Despite their huge differences, the Chinese and American economies share one common characteristic that is both a short-run problem and a long-run opportunity: rising labor productivity.
In the U.S., election-year political rhetoric was directed at the so-called “jobless recovery” but ignored the fact that this problem, insofar as it exists, is largely due to rising labor productivity rather than to “outsourcing” of jobs abroad. Similarly, much of the criticism of China's limited ability to create sufficient new job opportunities has ignored the fact that these limits are due largely to rising labor productivity.
Both the Chinese and American economies have generated rates of growth in labor productivity (measured as output per employed worker, or per hour worked), substantially above their previous performance. In China, for the period from 1998 to 2003, increases in labor productivity have been nearly 7%, the highest among the world's major economies. In the United States, annual increases in labor productivity in the same period have averaged between 3% and 3.5%, the highest among the major industrialized economies, including Japan and Germany.
Rising labor productivity is a powerful contributor to economic growth and social progress. It drives the demand for labor, tending to boost wages and to raise profitability of capital. In the process, business investment and consumer spending are stimulated, and these in turn contribute to economic growth.
At the same time, rising labor productivity reduces the amount of new employment created by economic growth. For example, if gross domestic product in the U.S. grows at an annual rate of 4% (the current U.S. growth rate) while labor productivity increases at an annual rate of 3%, then the rate of new job creation in the U.S. will not exceed 1%. This 1% increase amounts to approximately 1.4 million net new jobs annually, which is about 500,000 fewer jobs than the normal increase in the number of new entrants into the labor market each year. Higher labor productivity thus reduces the capacity of aggregate economic growth to generate new jobs.
China has an analogous problem. While China's annual rate of GDP growth has averaged between 8% and 9% in the 1998-2003 period, annual growth in labor productivity has also been extraordinarily high: nearly 7%. The result has been to cap creation of new jobs at 1-2% of existing employment, about 10 million new jobs annually. This figure, although substantial, pales when compared with the total number of China's unemployed and underemployed labor. According to China's official statistics, registered unemployment rose to 4% from 3% of the urban labor force in the past five years, rates that are remarkably low compared with other countries. But these figures conceal as much as they reveal. When proper allowance is made for “unregistered” urban unemployment (for example, the number of itinerant migrant workers from rural areas has been estimated as over 100 million) and “disguised” rural unemployment (labor that, while nominally employed, does not add to output), China's actual unemployment soars to 23% of the labor force, about 168 million workers.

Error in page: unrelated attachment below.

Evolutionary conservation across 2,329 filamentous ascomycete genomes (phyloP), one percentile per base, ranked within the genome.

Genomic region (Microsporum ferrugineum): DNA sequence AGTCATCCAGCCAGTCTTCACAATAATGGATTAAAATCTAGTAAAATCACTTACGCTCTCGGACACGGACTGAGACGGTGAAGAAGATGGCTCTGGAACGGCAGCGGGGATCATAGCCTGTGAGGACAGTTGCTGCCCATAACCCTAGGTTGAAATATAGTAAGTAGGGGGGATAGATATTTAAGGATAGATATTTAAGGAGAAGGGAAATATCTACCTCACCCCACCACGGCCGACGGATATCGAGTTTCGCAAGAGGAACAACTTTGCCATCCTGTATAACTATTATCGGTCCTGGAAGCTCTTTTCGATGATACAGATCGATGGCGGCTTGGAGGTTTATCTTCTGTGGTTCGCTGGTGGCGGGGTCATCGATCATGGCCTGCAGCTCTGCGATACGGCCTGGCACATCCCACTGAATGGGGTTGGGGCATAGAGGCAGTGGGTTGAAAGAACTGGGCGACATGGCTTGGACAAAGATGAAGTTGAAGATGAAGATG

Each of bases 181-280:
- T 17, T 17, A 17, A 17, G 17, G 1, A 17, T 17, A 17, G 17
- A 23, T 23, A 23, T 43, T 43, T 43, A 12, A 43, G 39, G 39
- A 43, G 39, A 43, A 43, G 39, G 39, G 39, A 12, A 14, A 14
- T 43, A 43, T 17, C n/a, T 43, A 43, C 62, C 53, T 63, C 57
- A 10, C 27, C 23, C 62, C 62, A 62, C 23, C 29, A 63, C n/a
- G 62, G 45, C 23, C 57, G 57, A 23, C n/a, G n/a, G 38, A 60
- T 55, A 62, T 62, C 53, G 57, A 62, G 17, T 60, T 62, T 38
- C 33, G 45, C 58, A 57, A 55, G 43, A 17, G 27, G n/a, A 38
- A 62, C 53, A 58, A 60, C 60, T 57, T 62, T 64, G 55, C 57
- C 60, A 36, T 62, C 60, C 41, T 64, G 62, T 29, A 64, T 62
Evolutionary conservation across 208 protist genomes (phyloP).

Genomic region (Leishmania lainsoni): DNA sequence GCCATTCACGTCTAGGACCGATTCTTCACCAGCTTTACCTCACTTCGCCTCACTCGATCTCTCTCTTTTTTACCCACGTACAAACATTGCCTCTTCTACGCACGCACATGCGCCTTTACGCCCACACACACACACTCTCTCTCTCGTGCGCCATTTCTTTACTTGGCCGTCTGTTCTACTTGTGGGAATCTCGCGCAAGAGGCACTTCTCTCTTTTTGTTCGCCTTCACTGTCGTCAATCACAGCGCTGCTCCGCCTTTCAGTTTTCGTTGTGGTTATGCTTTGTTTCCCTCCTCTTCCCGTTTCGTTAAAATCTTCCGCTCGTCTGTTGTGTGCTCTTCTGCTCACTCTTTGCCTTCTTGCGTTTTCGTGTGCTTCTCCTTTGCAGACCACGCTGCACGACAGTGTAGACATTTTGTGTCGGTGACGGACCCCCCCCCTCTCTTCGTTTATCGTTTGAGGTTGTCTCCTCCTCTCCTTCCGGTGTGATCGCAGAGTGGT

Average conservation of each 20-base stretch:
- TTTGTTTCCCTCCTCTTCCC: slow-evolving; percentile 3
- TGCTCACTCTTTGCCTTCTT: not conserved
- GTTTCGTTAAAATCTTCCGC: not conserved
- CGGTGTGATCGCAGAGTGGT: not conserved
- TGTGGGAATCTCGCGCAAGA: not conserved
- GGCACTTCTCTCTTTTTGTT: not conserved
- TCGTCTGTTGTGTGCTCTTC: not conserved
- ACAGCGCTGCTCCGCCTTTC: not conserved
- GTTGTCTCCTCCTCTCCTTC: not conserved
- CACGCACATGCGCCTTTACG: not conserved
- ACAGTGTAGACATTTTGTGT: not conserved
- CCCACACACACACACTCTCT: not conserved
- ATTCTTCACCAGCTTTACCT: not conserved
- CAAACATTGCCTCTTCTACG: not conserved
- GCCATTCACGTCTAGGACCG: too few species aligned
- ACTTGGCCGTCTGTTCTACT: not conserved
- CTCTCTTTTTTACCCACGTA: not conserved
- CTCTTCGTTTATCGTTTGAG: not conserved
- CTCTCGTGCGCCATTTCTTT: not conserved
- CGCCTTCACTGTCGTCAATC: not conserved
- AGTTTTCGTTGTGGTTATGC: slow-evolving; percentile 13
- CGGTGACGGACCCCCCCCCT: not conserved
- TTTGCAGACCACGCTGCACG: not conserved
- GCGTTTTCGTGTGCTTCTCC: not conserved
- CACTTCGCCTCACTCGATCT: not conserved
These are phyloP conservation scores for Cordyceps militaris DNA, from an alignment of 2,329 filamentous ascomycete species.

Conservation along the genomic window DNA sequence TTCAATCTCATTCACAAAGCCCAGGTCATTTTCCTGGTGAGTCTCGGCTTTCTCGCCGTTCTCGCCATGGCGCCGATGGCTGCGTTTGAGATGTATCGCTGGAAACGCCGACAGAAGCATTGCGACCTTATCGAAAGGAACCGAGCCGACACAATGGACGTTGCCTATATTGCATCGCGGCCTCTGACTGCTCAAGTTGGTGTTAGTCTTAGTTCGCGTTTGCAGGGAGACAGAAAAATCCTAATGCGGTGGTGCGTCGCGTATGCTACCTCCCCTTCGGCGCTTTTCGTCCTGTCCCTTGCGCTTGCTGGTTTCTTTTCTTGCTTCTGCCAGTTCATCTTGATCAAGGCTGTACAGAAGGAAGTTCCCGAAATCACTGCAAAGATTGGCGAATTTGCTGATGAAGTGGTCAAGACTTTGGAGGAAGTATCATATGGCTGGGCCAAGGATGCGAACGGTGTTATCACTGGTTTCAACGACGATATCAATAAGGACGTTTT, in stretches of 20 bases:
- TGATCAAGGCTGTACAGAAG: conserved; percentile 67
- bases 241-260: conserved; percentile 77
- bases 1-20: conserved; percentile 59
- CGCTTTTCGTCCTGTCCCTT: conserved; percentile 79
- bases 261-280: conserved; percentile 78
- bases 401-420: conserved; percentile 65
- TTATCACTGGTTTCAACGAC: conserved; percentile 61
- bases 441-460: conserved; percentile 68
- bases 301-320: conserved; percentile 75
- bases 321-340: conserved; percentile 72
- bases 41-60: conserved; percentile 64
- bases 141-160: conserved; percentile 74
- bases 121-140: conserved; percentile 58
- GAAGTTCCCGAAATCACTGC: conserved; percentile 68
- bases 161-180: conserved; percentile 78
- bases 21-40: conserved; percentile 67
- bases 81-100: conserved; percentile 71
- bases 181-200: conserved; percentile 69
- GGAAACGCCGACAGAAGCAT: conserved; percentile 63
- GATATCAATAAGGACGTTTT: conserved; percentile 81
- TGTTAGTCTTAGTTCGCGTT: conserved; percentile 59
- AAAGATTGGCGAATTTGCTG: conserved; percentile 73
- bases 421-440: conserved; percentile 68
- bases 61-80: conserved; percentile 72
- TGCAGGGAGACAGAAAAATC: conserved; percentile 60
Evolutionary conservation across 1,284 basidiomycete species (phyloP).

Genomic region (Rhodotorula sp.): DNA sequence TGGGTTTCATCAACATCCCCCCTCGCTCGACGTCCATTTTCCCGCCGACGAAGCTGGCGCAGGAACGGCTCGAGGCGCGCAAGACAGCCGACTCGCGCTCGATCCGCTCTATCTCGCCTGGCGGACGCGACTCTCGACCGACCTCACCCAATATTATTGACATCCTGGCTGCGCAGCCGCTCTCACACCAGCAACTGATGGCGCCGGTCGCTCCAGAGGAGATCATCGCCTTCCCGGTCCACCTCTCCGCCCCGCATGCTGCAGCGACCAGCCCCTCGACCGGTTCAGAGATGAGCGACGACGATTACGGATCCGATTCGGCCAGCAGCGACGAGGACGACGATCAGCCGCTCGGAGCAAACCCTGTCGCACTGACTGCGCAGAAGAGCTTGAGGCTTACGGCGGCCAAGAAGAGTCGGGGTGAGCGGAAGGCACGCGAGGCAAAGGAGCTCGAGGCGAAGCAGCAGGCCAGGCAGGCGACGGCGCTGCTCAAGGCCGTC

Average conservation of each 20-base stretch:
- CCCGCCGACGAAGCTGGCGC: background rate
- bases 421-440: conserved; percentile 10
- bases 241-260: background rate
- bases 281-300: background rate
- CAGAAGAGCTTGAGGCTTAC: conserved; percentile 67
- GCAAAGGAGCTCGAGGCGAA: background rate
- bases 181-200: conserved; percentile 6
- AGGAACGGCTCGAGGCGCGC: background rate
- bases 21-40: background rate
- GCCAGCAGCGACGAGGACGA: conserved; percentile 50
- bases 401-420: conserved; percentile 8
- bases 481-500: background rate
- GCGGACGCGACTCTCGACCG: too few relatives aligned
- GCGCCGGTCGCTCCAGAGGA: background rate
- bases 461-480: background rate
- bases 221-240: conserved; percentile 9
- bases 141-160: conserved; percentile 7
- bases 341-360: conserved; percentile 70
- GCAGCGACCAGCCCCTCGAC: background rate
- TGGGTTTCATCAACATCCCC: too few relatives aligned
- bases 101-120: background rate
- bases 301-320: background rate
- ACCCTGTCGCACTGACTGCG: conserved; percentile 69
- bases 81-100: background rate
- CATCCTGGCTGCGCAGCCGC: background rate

In the short run, there is a tension between the goals of raising GDP growth, creating additional jobs, and increasing labor productivity. Notwithstanding the many and major differences between the U.S. and Chinese economies, rising labor productivity in both countries means that fewer new jobs result from any realized rate of economic growth than would result if productivity growth were slower.
In the midterm and long run this tension is mitigated by the self-corrective effects of competitive markets: higher labor productivity generates additional demand for labor, boosting employment and economic growth. Yet these long-term effects provide limited comfort for policymakers and households anxious for employment to be expanded here and now.
While bearing in mind the long-run prospects, both China and the U.S. should formulate policies that reflect the complex interactions among economic growth, labor productivity and new employment opportunities. Although the public-sector bureaucracies of both China and the U.S. — especially those of China — are swollen and should be streamlined, it probably makes sense in the short run to moderate reductions in these relatively low-productivity public-sector jobs. Investments by China in health-services delivery, in preventing and controlling epidemic disease, and in countering the country's serious air- and water-pollution problems can contribute to advancing economic growth and improving quality of life without appreciable effects on labor productivity in the near term.
What is best in the short run may not be best in the long run, and vice versa. This point carries with it a particular message for China's policymakers: a higher rate of aggregate economic growth may not always be preferable to a lower rate. Annual growth of 7%, together with labor productivity growth of 3%, may be preferable to aggregate growth of 9% with accompanying growth in labor productivity of 7%, because the former combination will generate more new employment.
Mr. Wolf is a senior economic advisor and corporate fellow in international economics at the RAND Corporation and a senior research fellow at the Hoover Institution.
This commentary originally appeared in Asian Wall Street Journal on November 10, 2004. Commentary gives RAND researchers a platform to convey insights based on their professional expertise and often on their peer-reviewed research and analysis.